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How to avoid picking the wrong technology just because it's cool (bradfieldcs.com)
398 points by scarhill on June 7, 2017 | hide | past | favorite | 158 comments

I used to work at Standard and Poors. They do media monitoring for lots of financial companies.

When I joined, I thought they using state of the art tools to monitor millions of sources.

Turns out they just had a team of thousands in India that manually visited certain websites to check for press releases, transcripts, earnings reports, etc and push them to a database if they found them.

Related. I know a company that does analysis for soccer games. I thought it was state of the art too until they told me they just hired a bunch of people from China that logged every move (distance ran, kicks, etc) from eveyone and also put it in the database.

go on...

Don't know about the China angle but the life of a soccer analyst isn't all it's made out to be:

- https://www.pastemagazine.com/articles/2017/01/the-secret-so...

- https://www.pastemagazine.com/articles/2017/01/the-secret-so...

There's plenty of other blogs / articles out there now that people are trying to "Moneyball" soccer a bit more. Like anything that has a tinge of glamour and a lot of money around it, you have to take poor earnings to "pay your dues" in the trenches. Same as other aspects of pro sports, entertainment, etc. Hopefully something motivates you other than money.

I was curious about the logging system for that kind of data. Now that I know the name of the position I made a search and found that most systems use people to input the data. Thank you.

Well, that makes sense, doesn't it? Back in "the day" when certain US companies were trying to convert all the Whitepages and Yellowpages nation-wide into CD-ROMs, they'd ship phonebooks from each zip-code to China to have them triple entered (error correction), and then that's where the nation-wide CD-ROM phone-books came from. This is the same deal, no?

this somehow made me laugh so hard. made my day~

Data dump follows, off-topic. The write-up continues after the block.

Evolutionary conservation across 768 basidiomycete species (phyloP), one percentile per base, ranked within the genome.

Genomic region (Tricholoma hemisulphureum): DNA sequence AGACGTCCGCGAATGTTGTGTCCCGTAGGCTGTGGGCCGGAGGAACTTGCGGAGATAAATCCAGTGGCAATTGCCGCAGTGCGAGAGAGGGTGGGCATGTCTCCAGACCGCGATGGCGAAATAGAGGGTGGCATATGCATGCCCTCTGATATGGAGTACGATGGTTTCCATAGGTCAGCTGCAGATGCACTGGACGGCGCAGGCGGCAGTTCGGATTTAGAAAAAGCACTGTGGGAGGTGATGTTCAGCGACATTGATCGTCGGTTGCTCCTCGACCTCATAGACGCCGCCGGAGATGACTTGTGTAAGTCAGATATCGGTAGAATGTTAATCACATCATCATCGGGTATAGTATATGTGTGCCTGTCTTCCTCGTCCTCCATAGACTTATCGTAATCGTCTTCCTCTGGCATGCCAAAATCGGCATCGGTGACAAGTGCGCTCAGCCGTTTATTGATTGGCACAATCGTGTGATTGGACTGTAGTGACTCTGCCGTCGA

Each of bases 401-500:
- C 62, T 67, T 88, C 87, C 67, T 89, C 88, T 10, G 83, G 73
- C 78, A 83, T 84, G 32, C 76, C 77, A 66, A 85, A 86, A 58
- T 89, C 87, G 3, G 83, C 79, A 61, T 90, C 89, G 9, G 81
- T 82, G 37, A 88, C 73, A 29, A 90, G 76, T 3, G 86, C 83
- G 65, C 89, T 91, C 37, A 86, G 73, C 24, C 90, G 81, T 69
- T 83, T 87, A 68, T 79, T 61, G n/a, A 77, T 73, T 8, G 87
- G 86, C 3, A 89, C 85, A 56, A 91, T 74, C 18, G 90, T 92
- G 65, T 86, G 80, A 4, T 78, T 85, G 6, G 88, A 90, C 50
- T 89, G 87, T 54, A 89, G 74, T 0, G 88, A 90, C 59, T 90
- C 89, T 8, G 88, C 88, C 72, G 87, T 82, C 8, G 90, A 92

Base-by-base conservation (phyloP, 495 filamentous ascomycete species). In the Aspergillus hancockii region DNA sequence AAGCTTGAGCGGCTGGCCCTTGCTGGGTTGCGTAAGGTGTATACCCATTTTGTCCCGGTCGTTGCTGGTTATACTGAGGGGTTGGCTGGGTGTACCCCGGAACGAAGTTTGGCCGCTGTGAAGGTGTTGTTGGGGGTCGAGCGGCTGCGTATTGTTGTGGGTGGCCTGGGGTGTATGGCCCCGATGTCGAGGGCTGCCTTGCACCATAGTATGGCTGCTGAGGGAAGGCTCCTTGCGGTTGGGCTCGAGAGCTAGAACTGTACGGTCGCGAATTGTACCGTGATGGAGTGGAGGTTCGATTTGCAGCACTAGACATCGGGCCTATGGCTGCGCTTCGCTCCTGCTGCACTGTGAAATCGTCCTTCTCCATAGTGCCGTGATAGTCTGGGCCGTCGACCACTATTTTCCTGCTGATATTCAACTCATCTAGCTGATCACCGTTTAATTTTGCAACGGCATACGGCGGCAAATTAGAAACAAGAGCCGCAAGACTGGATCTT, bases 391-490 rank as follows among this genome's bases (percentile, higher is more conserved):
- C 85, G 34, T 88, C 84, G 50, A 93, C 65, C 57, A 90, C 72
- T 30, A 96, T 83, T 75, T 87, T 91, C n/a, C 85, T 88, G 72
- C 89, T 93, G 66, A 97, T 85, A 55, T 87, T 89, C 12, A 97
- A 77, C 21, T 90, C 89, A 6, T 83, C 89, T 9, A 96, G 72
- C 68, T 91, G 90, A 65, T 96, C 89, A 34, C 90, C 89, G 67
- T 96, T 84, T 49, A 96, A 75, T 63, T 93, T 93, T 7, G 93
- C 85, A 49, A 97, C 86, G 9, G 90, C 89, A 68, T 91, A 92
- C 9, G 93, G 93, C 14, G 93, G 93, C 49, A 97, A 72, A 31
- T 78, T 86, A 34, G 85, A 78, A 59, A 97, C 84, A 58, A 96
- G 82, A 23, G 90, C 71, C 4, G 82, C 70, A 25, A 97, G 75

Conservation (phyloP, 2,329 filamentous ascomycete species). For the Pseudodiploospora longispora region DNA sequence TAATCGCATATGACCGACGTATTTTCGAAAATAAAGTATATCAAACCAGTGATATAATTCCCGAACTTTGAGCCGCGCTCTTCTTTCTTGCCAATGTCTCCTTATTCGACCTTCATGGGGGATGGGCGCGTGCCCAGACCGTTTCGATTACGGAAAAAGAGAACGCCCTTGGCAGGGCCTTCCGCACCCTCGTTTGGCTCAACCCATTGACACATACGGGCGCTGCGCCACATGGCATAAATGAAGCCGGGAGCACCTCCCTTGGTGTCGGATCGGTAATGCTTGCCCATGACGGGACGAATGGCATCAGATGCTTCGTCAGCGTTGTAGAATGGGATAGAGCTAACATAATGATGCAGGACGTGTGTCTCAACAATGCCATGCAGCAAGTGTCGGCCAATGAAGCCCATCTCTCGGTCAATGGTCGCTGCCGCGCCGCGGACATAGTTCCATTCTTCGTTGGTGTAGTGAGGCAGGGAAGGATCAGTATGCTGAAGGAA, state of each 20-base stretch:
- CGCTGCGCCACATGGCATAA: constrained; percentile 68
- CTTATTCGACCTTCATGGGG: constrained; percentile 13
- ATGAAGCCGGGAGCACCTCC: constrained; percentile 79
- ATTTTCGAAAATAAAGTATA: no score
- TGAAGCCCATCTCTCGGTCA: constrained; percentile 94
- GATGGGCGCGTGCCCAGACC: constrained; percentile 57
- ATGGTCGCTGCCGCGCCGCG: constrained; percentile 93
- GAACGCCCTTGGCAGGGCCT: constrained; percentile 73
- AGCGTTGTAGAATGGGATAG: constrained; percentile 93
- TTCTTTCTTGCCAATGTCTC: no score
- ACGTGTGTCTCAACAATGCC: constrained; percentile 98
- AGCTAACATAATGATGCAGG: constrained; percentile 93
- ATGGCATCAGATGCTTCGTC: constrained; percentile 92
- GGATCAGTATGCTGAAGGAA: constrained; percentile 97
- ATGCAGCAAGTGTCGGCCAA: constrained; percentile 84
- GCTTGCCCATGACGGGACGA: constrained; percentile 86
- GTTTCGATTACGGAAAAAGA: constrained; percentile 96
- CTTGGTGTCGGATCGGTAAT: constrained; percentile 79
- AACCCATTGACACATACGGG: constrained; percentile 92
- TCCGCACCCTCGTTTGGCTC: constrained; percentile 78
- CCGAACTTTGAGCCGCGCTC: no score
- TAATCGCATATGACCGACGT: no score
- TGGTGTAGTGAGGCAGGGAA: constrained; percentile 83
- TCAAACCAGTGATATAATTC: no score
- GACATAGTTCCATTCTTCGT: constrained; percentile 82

laugh, and then cry

@AznHisoka I would like to hear more about this! This is exactly a problem we are trying to solve (http://evolution.ai)

One cannot even imagine how many people in the world have a boring job of looking at word document and C&P some of the data into excel spreadsheet. Other half have a job of looking at some document and effectively making Yes/No decisions all day.

Disclaimer, I am the CTO

Sounds similar to Scale (https://www.scaleapi.com)

I'm sure they'd rather no job than a dull job... Oh wait.

wonder if that could be crawled and save money.

Accuracy. Every solution I've seen that relies on automatic crawling will eventually have a parsing error when someone changes their sentence structure of a press release.

It's not so obvious when you're looking at the breaking releases for a few stocks or companies, but historical records have at least 1 error per stock per year.

So split your stream:

    1. Data matching expectations (you do have a definition of correct, right?)

    2. Log for manual review -> manual inserts or correction and placed into queue for (1)
Monitor (2). When inserts start trending up, it may be time to update your processing logic.

I came up with a similar idea for a company several years ago where we had a team of people doing data entry from faxed documents. I wanted to build something that would do all the OCR it could and then display it to users to verify, which should have been a 10 times efficiency increase, not to mention speed and accuracy.

The idea was rejected, they wanted either a perfect solution or nothing. I don't know why, but for some reason the idea computers removing humans is acceptable to management, but computers augmenting humans wasn't.

right, it depends on what the reward for high precision vs high recall is

Would writing and maintaining the crawler be less expensive than paying the small army of third world employees to manually check pages all day?

The short answer is that it would depend on the value of any precision loss that occurred and whether or not the shift would disrupt any other systems, be they social or technical, within the company. But with that in mind, there's also the issue of whether or not the money saved would be worth it. It's very possible that S&P simply has enough money to play with that any savings from swapping to an automated solution for media monitoring aren't worth the potential disruption to the company workflow.

or just set google alerts.